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Database Provider

Author

Shelburne Farms

Grades

K, 1st, 2nd, 3rd, 4th, 5th

Subjects

Science, Visual and Performing Arts

Resource Type

  • Worksheets

Regional Focus

Global

Forest Animal Track Templates

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Synopsis
  • This printable worksheet features the shapes of tracks for 12 forest animals: deer, skunk, fox, rabbit, weasel, porcupine, mouse, coyote, raccoon, chipmunk, bobcat, and grey squirrel. 
Teaching Tips

Positives

  • This resource is easy to differentiate and use for many types of lessons and learning experiences. 
  • Visual learners or students who aren't yet fluent readers will do well with this resource. 

Additional Prerequisites

  • Students should have some prior knowledge about forest animals and animal tracks. 

Differentiation

  • Cross-curricular connections can be made in social studies classes discussing animal tracking in history or in math classes working on patterns. 
  • This resource would make a fun game of matching, where students match the tracks to a picture of the animal. Pairs of students can check each other's work.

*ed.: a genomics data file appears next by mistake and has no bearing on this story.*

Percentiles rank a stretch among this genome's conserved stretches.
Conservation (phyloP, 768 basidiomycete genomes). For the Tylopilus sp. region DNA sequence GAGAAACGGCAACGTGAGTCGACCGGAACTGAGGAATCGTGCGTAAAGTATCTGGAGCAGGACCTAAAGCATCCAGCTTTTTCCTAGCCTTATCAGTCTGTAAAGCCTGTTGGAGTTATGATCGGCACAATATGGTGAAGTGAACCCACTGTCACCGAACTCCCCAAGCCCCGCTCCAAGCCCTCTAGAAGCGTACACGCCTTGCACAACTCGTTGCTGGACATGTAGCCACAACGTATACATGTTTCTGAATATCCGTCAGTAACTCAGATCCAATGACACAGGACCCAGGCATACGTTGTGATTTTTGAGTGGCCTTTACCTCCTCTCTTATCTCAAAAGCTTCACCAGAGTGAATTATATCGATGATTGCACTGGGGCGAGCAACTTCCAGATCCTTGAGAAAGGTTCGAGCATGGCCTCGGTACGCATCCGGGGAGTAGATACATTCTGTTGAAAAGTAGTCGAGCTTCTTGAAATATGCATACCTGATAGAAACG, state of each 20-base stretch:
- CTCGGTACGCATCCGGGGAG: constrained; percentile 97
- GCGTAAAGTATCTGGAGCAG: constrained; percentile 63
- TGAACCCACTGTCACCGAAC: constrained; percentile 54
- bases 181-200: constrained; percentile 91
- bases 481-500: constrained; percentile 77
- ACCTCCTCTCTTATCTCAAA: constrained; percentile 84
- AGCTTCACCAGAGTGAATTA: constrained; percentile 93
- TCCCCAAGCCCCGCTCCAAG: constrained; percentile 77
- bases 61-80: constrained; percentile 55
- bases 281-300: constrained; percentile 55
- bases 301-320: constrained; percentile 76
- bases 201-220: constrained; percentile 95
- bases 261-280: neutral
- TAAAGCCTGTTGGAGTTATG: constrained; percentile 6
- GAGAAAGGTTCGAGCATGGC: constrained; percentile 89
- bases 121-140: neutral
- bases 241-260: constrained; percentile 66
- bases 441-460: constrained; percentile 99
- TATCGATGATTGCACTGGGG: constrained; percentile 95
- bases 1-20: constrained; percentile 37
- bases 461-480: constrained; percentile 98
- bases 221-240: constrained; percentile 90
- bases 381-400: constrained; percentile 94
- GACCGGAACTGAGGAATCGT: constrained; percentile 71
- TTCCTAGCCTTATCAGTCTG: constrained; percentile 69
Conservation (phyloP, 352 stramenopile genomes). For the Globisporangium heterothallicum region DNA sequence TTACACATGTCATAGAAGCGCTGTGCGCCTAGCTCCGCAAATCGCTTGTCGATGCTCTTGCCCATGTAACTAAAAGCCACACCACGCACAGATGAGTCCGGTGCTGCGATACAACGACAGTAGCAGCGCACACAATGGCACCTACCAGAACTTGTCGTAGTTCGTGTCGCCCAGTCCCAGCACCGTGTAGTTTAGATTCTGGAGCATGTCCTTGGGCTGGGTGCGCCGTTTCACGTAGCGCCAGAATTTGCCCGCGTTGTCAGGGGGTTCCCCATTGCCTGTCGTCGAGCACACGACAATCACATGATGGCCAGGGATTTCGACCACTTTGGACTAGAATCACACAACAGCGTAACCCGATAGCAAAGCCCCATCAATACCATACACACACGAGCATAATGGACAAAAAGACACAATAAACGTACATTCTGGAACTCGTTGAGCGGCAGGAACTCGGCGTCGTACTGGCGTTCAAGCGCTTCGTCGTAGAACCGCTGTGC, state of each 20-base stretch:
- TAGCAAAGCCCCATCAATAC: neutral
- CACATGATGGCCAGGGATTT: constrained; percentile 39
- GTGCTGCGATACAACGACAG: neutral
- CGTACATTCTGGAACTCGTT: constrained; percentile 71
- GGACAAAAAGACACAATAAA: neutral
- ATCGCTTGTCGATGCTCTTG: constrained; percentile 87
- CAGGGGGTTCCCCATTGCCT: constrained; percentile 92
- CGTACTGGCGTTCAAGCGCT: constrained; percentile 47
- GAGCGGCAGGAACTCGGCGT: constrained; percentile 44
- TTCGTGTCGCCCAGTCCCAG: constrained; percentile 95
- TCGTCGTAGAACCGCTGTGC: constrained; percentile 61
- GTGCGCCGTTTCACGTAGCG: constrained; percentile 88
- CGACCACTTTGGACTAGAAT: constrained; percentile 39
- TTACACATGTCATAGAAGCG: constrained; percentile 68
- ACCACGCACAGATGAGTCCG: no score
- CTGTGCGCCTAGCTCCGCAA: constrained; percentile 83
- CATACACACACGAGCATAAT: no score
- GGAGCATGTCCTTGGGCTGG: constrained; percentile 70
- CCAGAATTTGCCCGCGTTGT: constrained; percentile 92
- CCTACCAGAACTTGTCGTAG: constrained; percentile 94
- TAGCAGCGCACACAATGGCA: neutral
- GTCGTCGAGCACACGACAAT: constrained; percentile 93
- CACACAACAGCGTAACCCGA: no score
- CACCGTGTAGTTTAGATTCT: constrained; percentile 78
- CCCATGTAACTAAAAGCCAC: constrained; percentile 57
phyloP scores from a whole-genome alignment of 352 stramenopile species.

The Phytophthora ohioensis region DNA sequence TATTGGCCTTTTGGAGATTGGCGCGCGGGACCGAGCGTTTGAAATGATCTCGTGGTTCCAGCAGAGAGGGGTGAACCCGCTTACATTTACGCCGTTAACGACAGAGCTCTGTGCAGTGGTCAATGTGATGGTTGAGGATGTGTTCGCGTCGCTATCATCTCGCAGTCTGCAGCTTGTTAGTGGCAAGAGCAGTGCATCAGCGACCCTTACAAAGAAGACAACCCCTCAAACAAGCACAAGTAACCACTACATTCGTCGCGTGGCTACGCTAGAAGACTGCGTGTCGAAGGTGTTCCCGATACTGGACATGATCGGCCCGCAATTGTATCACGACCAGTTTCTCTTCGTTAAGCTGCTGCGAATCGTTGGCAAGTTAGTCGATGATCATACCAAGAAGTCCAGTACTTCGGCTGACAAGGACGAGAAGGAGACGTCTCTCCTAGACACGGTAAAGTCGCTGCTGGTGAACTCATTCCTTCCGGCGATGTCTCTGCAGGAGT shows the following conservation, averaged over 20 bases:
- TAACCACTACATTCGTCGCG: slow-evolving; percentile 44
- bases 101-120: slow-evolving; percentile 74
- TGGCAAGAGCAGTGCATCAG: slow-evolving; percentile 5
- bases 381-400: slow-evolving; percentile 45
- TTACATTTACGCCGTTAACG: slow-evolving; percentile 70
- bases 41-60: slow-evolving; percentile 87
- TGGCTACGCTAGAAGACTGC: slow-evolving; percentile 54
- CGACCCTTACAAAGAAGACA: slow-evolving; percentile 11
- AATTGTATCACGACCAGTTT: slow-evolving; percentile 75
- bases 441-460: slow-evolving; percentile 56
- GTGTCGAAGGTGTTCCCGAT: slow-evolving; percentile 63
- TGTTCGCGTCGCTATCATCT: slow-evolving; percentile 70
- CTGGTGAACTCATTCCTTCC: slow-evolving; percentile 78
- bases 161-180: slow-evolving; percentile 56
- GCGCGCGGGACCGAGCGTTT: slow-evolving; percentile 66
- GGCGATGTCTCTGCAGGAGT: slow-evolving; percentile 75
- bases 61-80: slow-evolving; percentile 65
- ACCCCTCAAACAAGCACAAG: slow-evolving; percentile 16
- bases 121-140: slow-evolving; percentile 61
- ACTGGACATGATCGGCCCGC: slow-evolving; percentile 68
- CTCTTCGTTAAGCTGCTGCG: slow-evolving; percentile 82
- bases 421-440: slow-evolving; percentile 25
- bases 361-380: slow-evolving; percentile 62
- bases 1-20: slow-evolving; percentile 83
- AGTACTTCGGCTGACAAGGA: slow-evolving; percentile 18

• For a fun outdoor activity, cut out each track and use chalk to trace the "tracks" on a paved surface or have students look for the animal tracks outside after it rains or snows.
Scientist Notes
This is a template containing animal footprints. It is suitable for students to acquaint themselves should they need to engage in a local field expedition.
Standards
  • Science
    • LS3: Heredity
      • 1-LS3-1. Make observations to construct an evidence-based account that young plants and animals are like, but not exactly like, their parents.
      • 3-LS3-1. Analyze and interpret data to provide evidence that plants and animals have traits inherited from parents and that variation of these traits exists in a group of similar organisms.
      • 3-LS3-2. Use evidence to support the explanation that traits can be influenced by the environment.
    • LS4: Biological Evolution
      • 3-LS4-3. Construct an argument with evidence that in a particular habitat some organisms can survive well, some survive less well, and some cannot survive at all.
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